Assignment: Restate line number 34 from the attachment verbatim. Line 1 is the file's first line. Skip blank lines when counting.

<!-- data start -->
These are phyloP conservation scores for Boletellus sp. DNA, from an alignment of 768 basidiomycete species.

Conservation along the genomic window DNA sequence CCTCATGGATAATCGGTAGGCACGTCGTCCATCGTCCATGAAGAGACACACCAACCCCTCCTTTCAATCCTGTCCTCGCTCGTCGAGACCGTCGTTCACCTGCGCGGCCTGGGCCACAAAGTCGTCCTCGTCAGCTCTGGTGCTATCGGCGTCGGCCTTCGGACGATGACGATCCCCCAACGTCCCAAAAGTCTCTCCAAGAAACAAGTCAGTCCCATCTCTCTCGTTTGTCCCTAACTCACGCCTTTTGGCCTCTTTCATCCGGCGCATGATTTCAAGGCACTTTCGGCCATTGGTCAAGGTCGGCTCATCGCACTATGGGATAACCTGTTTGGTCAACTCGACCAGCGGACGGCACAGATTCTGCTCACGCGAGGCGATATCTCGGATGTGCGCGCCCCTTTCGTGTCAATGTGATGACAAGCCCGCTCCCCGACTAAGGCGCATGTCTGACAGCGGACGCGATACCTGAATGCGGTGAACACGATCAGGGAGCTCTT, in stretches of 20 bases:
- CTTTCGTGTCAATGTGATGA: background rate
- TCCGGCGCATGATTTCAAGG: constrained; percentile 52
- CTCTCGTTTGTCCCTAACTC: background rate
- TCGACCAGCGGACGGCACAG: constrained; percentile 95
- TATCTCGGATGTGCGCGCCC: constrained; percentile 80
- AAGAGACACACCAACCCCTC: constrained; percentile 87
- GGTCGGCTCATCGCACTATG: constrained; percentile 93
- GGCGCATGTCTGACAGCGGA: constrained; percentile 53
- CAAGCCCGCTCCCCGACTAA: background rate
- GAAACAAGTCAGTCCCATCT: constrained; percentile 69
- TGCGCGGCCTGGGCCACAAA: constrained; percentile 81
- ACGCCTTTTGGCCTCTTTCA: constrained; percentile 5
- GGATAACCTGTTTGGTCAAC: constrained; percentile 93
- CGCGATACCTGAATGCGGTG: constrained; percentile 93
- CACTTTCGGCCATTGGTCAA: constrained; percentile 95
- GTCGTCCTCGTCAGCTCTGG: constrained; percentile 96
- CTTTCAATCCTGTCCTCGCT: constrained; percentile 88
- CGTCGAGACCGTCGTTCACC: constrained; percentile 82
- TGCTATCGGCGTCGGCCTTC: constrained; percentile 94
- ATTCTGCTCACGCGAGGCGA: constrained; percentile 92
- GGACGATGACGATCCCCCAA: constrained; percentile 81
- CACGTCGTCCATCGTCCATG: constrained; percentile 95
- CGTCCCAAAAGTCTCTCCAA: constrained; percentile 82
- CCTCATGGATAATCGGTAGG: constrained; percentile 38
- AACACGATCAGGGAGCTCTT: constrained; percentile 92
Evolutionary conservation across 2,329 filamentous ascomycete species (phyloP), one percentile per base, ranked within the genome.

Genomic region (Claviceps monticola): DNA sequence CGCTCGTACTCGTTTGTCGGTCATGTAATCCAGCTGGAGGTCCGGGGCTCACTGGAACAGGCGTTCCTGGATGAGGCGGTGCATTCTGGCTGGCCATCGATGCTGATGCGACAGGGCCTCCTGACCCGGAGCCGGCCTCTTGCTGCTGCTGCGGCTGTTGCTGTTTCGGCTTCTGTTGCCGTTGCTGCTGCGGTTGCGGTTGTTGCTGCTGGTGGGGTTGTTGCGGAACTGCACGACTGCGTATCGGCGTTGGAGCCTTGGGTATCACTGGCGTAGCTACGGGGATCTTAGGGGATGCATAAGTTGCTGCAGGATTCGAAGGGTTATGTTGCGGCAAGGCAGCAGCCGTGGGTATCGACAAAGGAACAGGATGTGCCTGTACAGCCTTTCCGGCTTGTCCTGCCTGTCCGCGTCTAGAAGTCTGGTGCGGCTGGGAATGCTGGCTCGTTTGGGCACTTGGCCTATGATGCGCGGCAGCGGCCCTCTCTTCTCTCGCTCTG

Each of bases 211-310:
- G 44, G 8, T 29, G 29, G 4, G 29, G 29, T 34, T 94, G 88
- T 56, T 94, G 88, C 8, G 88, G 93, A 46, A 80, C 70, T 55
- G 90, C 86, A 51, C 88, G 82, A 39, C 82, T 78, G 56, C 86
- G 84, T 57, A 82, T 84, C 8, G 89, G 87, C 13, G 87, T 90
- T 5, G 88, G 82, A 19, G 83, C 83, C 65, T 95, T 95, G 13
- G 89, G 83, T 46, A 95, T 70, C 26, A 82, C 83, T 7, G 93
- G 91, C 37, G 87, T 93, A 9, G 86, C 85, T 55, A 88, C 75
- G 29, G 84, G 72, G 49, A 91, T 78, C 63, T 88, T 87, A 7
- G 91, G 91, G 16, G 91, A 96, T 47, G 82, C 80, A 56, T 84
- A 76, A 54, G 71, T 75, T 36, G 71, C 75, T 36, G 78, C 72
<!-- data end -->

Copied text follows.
- G 84, T 57, A 82, T 84, C 8, G 89, G 87, C 13, G 87, T 90